Features

Saturday Deluxe Special / A Life Listening to David Bowie: part 3

In the third part of a special feature, SDE Editor Paul Sinclair, reflects back to his earliest memories of hearing, buying and listening to the music of David Bowie. If you haven’t read part one (and two), we suggest you start here.

If you’re keeping up with the story… it’s the early nineties and I had just seen David Bowie play live for the first time, at the Milton Keynes Bowl on his Sound + Vision tour. That’s the one where he fibbed about playing his songs live ‘for the last time’ (Bowie loved a dramatic, but ultimately inaccurate grand statement).

Before we move forward to the next releases in his career, this is probably a good time to reflect back on my Bowie ‘education’. Remember, I’d taped his entire 1970s output on those TDK SA90s. It would be nearly 25 years before I became a music blogger, so at this point in time (I’m talking about the late 1980s) I was working as a trainee marine reinsurance claims broker, walking around Lloyds of London trying to look like I knew what I was doing (the ‘careers advisor’ at my school should have been sacked).

I didn’t live in London, but that was okay – l actually liked the commute, because I’d use the time to listen to whatever cassette tapes I’d put in my briefcase (yes, I had a briefcase) and I’d also smoke (don’t do it, kids), in what looking back on it, was a very grim concept – the ‘smokers’ carriage’ on the train (it was really disgusting). If you want to know how Bowie influenced I was, when I left home I even smoked French cigarettes Gitanes for a while, because that was the preferred brand of The Thin White Duke (in my defence I was 19). I did this until my housemates, who all smoked Silk Cut, B&H etc., complained about the smell (I kid you not).

ANYWAY… for a very intense period of time I was working through Bowie’s 1970’s albums and we’re up to the first of the so-called Berlin Trilogy, Low. I say ‘so-called’ because only Heroes was entirely recorded in Berlin.

low

There was nothing to not like about Low. It had another fantastic front cover with a certain Mr Thomas Jerome Newton esq. again featuring on the sleeve, in profile (low profile, geddit?). Side one features so many great songs. Of course, it starts with the instrumental Speed of Life but Breaking Glass is a brilliant fusion of angular music and superb lyrics. Come on, “don’t look at the carpet, I drew something awful on it” – who else is going to write that line? The whole thing is fantastically realised but annoyingly short.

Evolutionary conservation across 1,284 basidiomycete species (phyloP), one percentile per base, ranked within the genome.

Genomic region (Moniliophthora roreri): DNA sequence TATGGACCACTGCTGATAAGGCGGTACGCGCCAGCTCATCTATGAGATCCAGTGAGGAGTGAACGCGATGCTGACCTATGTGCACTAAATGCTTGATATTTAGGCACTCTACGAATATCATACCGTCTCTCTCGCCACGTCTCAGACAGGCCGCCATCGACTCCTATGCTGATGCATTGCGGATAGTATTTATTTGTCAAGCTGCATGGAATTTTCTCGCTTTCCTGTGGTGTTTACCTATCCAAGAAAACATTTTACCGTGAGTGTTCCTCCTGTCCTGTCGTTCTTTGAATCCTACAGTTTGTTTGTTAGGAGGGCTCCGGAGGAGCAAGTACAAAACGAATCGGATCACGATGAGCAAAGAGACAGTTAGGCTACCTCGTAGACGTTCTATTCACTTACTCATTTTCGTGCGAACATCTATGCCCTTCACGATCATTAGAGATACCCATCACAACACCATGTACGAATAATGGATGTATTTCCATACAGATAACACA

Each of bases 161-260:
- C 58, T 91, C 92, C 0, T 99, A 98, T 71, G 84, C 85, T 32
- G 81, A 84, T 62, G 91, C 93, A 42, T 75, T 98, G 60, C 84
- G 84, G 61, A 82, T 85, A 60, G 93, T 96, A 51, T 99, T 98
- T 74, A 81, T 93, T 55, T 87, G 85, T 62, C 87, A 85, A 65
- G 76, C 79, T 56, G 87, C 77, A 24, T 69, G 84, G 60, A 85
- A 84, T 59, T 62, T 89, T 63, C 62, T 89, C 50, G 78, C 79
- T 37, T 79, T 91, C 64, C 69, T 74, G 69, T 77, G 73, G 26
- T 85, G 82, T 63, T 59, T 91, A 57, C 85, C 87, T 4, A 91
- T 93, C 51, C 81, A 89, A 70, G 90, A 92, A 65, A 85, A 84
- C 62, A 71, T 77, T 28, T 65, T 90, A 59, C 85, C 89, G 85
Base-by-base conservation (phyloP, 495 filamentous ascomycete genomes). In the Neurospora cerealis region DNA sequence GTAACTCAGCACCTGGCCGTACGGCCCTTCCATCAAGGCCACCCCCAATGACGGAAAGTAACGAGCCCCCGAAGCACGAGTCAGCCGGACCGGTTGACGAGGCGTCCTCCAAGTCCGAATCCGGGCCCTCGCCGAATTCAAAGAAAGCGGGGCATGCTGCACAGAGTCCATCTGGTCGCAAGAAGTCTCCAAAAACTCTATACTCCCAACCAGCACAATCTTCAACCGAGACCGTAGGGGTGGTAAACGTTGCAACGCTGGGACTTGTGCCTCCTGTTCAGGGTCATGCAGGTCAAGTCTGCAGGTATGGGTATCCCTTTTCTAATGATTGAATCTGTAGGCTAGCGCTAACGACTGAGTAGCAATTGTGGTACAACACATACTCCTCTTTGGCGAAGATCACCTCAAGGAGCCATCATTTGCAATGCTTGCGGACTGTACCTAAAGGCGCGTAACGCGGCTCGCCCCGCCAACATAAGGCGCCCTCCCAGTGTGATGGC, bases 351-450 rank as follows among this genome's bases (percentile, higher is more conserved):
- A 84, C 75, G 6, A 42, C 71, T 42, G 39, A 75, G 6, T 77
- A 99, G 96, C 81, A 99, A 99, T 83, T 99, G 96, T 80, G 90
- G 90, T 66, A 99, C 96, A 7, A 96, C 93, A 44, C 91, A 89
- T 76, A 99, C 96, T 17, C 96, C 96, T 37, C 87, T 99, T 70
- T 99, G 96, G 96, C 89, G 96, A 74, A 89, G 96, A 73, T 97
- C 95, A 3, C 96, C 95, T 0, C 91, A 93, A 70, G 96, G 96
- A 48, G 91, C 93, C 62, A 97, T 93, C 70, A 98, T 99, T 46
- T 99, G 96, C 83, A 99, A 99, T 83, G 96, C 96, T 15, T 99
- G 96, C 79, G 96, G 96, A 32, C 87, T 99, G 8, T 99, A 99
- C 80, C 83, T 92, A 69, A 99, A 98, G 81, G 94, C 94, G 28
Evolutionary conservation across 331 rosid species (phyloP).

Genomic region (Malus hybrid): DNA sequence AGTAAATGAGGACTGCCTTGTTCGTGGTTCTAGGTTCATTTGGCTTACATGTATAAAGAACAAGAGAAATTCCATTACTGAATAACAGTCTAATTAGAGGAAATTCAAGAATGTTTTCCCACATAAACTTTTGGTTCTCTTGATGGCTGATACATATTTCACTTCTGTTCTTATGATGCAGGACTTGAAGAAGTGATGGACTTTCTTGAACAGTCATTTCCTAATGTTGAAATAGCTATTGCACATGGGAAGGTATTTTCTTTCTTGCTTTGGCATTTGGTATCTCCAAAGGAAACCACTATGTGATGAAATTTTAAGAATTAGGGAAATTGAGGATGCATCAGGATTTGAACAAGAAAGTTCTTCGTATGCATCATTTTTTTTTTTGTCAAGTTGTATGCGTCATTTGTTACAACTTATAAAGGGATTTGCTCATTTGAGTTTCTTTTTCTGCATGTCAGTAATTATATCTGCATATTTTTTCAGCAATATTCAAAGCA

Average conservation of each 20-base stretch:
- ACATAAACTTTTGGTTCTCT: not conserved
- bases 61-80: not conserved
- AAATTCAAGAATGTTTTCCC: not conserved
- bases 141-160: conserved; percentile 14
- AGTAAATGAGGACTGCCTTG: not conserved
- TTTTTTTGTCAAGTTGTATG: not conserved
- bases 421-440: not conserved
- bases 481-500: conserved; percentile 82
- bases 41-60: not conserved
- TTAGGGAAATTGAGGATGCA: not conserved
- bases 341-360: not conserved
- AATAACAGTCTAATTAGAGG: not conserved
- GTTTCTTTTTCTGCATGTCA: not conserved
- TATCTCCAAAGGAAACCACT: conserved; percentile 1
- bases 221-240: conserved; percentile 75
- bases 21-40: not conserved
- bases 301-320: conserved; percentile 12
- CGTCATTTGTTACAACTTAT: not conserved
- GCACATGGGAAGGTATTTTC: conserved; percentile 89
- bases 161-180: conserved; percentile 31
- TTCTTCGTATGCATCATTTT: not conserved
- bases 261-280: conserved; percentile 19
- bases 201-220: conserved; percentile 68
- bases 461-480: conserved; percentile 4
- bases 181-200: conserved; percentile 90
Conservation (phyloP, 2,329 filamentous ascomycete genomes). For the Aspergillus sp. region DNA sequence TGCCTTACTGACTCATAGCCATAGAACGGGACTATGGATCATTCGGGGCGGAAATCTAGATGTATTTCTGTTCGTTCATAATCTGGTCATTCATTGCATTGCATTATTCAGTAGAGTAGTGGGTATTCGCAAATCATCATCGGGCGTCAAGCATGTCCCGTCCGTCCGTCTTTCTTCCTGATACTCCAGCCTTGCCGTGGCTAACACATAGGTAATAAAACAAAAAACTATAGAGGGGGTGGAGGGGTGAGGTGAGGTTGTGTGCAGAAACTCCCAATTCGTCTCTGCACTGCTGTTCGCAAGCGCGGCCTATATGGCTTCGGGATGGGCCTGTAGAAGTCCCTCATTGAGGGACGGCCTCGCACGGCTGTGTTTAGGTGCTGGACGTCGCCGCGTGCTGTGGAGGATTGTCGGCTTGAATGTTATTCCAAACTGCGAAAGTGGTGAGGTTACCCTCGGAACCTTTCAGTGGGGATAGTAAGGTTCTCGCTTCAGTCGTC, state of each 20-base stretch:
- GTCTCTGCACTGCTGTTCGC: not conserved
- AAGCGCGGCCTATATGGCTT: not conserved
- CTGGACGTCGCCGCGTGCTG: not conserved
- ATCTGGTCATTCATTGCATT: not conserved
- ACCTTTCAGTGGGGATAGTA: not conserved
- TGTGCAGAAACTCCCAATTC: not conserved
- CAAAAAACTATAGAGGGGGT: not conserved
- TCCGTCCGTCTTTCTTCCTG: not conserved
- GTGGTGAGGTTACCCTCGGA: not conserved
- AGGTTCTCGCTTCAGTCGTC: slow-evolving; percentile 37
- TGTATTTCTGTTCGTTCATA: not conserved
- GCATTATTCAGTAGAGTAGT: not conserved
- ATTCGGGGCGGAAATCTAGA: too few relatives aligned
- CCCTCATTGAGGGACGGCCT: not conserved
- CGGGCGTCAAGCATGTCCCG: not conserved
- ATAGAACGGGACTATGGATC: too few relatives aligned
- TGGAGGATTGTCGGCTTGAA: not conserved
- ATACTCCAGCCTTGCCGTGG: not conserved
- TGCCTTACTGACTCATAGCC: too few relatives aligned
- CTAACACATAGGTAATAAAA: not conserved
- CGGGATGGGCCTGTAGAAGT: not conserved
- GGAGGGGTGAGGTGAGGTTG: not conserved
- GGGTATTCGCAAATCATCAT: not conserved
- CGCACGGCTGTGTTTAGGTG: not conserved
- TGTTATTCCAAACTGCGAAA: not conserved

Sound and Vision is arguably, like Ashes to Ashes, one of the very best songs David ever recorded. It’s perfect. That 90-second intro is exquisite, ending with the girls and their ‘do duh do da dos’ and some signature Bowie sax. This could easily have been a very successful instrumental, but with a few great lines David adds another dimension to it and connects the music to the Low‘s themes of isolation and alienation. Structurally, like much of the album there is no regard for convention. The song has no middle eight, just two two-line verses, it starts with what you might call ‘the chorus’ and the intro is the same length as the rest of the track. Apparently the BBC used the music for promoting its output at the time which no doubt contributed to the song becoming a number 3 hit in the UK (supposedly Bowie was irritated at this, literally wanting to keep a ‘low’ profile).

Side 2 of Low was all instrumentals which was quite a radical thing to do, although let’s not forget, there are still two instrumentals on side 1 (Speed of Life, New Career in a New Town) putting the vocal tracks on the album in the minority.

Bowie’s work rate in the entire 1970s was phenomenal, but let’s pause a second to think about 1977. Low‘s follow-up Heroes was also released in 1977 and so were the two Iggy Pop albums that David Bowie co-wrote/produced, The Idiot and Lust For Life. You read that right, David Bowie was the creative force behind FOUR classic albums issued in 1977. It’s no wonder that 1978 would be the only year in the 1970s that he didn’t issue a studio album.

heroes

On to Heroes. I know the title track is a ‘classic’ but it’s a little bit to ‘wave-your-hands-in-the-air’ for me. I just cannot connect to that song. Maybe it’s the talk of dolphins or just because like M People/Heather Small with their bloody ‘Search For The Hero/Proud’ nonsense, it gets tagged on to every worthy bit of news footage or cause. Too much feel-good factor. Gimme V-2 Scheider or the get-me-to-the-doctor’s stream of consciousness that is Blackout over Heroes any day. The instrumentals on side two of the album are an obvious link it to Low. Sense of Doubt is a highlight although I think I prefer the instrumentals on Low. Having said that Heroes has a ace hidden up its sleeve – The Secret Life of Arabia. It’s as bonkers as everything else on the album but the production sounds wonderful. It’s also a refreshing palette cleanser after all the moody instrumentals that precede it. If you want me to recommend a Bowie ‘deep cut’, this is it.

So, scores on the doors…. SA90 number six has Low on side one and Heroes on side two. They will both have their champions, but for me it’s a relatively easy points victory for Low. Heroes is brilliant but rather unpredictable. An exhilarating, but bumpy ride. The songs are arguably more developed than on Low, but I’m going to use that word ‘immersive’ again. Low is more immersive. You can connect to the album and themes more easily. We’ve all drawn something awful on the carpet at some point, right? No? Well we’ve probably all known someone, somewhere along the line whose carpet we want to deface, let’s put it that way.  And with that lovely thought, time to move on…